The mainstream media tuned in when amnesty advocates worried about identity thieves and frauds being left out of the Deferred Action for Childhood Arrivals (DACA) program. But since USCIS clarified that it does not want to know about those felony crimes, the press has been silent.
On Thursday, September 13th, the Washington Post reported that some illegal aliens were hesitant to apply for DACA for fear that their histories of identity fraud and theft would be exposed. Crystal Williams, executive director of the American Immigration Lawyers Association pleaded for an exception for these felony crimes: "We would hope," she said, "there would be some understanding on the part of the government that, yes, this is a necessary part of living in the shadows."
One day later: wish granted!
On Friday, September 14th, USCIS reassured DACA applicants that they would not have to reveal their felony identity theft and fraud crimes when they apply for a work permit: "When you are filing a Form I-765 as part of a Deferred Action Childhood Arrivals request," wrote USCIS, "question nine (9) is asking you to list those Social Security numbers that were officially issued to you by the Social Security Administration."
The actual text of question 9 on Form I-765 (the application for a work permit) reads: "Social Security Number (include all numbers you have ever used) (if any)." That made identity thieves and frauds nervous. But by clarifying that they are only interested in SSN's that were "officially issued" to the applicant, USCIS has provided a loophole for illegal aliens who have committed (but not been convicted of) felony crimes to get a work permit. The government doesn't want to know about the identity fraud and theft that DACA applicants have committed. If USCIS doesn't know about those felony crimes, they won't be obligated to deny those applications.
On Friday, September 21, immigration lawyer Allan Wernick wrote about the clarification in his weekly column for the New York Daily News:
"Good news for deferred action applicants: If you used a false social security card, you need not reveal the number on your deferred action application forms. The U.S. Citizenship and Immigration Services has clarified that when the forms ask for an applicant’s social security number, it refers to social security numbers issued to the applicant. If you used a friend’s number, a made-up number or a stolen number, you should answer N/A for “not applicable” where it asks for the number."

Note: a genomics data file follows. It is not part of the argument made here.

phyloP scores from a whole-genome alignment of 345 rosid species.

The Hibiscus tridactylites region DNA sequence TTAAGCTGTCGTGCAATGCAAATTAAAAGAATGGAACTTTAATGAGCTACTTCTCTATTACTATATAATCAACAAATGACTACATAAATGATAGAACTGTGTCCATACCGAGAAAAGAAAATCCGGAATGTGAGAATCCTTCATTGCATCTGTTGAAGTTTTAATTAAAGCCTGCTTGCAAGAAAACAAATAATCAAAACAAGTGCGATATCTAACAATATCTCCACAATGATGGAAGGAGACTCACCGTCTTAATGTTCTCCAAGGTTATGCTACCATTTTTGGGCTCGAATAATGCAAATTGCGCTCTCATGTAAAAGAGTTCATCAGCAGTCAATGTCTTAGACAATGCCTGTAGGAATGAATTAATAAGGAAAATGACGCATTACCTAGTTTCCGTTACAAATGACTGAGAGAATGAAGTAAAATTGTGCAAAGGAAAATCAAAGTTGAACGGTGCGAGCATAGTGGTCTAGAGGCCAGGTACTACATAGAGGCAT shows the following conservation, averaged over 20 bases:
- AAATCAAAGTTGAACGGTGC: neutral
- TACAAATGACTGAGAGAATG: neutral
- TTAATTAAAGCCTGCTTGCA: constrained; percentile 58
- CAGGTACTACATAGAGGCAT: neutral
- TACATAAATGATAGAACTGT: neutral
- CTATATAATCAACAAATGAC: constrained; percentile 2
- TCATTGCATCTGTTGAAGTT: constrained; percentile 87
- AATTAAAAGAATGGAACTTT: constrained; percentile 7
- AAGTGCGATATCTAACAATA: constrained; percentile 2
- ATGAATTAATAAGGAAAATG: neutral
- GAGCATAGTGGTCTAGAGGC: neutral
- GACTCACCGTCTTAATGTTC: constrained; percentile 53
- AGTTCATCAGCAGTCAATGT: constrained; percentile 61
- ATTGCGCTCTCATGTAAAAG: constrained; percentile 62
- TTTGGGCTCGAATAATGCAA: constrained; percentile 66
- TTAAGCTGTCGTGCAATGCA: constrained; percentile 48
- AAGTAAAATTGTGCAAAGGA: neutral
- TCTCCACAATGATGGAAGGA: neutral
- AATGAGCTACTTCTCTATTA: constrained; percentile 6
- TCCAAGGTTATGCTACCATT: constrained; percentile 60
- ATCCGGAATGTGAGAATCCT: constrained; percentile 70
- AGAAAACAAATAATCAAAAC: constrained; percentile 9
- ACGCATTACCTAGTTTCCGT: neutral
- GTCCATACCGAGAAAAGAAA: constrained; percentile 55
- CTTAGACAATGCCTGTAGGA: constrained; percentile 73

That afternoon, Wernick's column was the second news link on a Google search for "deferred action social security number." Several days later and nearly two weeks after USCIS issued the clarification, Wernick's column remains the only news link that addresses the issue. If readers of this blog find any examples I missed, please mention it in the comments below.
I've blogged before about the media's identity-theft blind spot in its immigration reporting. USCIS didn't hold a press conference to announce its clarification. Instead, they left it to the immigration lawyers like Williams and Wernick to spread the word to other identity frauds and thieves whose numbers could be in the thousands. Immigration reporters must be aware of USCIS's revised watered-down rules for reporting Social Security numbers. The media's blind spot about immigration's negative impact on American workers has reached "see no evil" proportions that includes ignoring identity theft and fraud.
Update: On Tuesday, September 25, the New York Times reported the clarification and quoted an administration official who confirmed that they are not interested in catching identity-related felony crimes as part of the DACA process: "Department of Homeland Security officials 'are not conferring immunity on anyone,' an administration official said. 'But they are not interested in using this as a way to identify one-off cases where some individual may have violated some federal law in an employment relationship.'"
The Times also reported that employers who help DACA applicants by verifying illegal employment will not have it held against them except in extreme cases where the information indicated "'widespread patterns and practices of unlawful hiring' or 'abusive employers who are violating other criminal laws,'" according to a DHS spokesperson quoted in the story.
JEREMY BECK is the Director of the Media Standards Project for NumbersUSA
Updated: Wed, Sep 26th 2012 @ 11:08am EDT